It’s encouraging to note that when we do a web search for those three little words “and our Posterity” most of the first page results point to the Preamble of the United States Constitution. That preamble, which many of us had to learn in elementary school, is just 52 words long but it shouts to the world so much about what America was and still is, for the most part.  The preamble told the world that America looked to the future and was concerned about the welfare of our coming generations.
Even though the framers of our Constitution were not soothsayers, nor perhaps even futurists the way we define that term today, they did have a great deal of concern about the prospects for our nation to succeed beyond the Revolution. Much of the friction the framers experienced in Philadelphia in 1787 had to do with balancing the great need to address contemporary shortcomings with the Articles of Confederation against how the nation would emerge as a collective of diverse state interests and governments. But even the original drafts of the Constitution that included a preamble overcame that friction and incorporated the term “…our Posterity.”  Our Constitution was not a short-sighted document. 
One thing the framers fully agreed on was how important their decisions and actions would be to future generations. This was not a stated interest of the Articles of Confederation as ratified in 1777, so we could surmise that overcoming Great Britain and prevailing in the Revolutionary War gave the framers deeper insight into the potential that transformed the “united states” of the Articles to the “United States” of our Constitution. In the intervening years, our framers had grown and become more aware of the Promise of America. That doesn’t seem so much the case today in our Congress.
Today, the “posterity” cohort is composed primarily of the Millennial generation about whom we’ve recently written.  In the blogosphere, there are signs that point to this new generation of Americans appreciating the foresight of the framers. In part this is based on the ways in which Millennials have exploited the technologies of the Connected Age. The blog posts that Millennials publish on the web seem increasingly open to a future with which we Boomers are uncomfortable. Millennials are showing early, positive signs of overcoming the Boomer passion for control and accumulation of “stuff” that haunts the production and consumption practices that drive America today.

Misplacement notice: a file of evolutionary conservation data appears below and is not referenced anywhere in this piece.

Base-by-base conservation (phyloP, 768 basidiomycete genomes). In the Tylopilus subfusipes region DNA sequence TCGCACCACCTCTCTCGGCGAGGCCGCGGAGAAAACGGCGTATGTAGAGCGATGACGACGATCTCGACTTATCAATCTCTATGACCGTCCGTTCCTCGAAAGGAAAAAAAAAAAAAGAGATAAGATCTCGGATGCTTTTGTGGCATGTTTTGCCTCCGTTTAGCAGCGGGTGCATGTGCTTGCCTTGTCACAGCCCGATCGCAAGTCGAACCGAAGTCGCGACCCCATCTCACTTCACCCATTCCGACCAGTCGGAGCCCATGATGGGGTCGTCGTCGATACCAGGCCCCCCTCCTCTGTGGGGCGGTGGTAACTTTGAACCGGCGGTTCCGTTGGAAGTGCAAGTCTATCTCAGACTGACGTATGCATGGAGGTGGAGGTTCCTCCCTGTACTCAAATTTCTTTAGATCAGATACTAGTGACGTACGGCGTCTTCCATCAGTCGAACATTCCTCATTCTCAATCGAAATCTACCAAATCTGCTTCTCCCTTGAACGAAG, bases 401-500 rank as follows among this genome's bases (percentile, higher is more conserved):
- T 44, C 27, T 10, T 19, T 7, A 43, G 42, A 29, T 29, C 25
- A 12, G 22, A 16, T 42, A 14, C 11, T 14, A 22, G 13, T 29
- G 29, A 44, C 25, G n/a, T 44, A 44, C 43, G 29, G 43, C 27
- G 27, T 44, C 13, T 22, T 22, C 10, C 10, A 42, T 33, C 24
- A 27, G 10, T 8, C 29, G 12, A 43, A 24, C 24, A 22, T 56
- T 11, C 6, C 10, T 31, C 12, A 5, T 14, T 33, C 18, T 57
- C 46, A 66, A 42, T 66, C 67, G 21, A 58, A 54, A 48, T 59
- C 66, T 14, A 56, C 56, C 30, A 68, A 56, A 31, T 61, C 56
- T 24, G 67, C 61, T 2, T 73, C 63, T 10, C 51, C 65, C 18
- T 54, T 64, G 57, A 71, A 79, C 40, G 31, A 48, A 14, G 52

In spite of our current political system’s preoccupation with endless election cycles and relentless pursuit and accumulation of massive campaign chests, Millennials seem to be getting on with the business of living in the real world of adaptation, flexibility and cooperation. They seem to relish finding and sustaining interdependent relationships that challenge biases and opinions held by the “ruling” generation of Boomers. These biases and opinions have unfortunately informed the growth of edge-driven politics and policies that jeopardize the world “our Posterity” must inhabit when we Boomers are “done” with it.
Last time, we wrote about how to tackle some of these important issues at the polls, but elections are subject to shortened perspectives and timeframes. We need long-term, strategic perspectives and solutions. Some of the best and most objective sets of solutions we’ve seen are embodied in a document about which we’ve also recently written: A National Strategic Narrative.
The authors of the National Strategic Narrative describe what they call a “Strategic Ecology” that could “represent opportunities to reestablish and leverage credible influence, converging interests, and interdependencies that can transform despair into hope.” Millennials are already establishing those interdependencies and from their writings on the web, are in fact transforming “despair into hope.” This is all despite the fact that the vast majority of the cohort of Boomer politicians decline to help Millennials in terms of affordable education and health care, better employment opportunities and seem ready to leave them a crumbling infrastructure.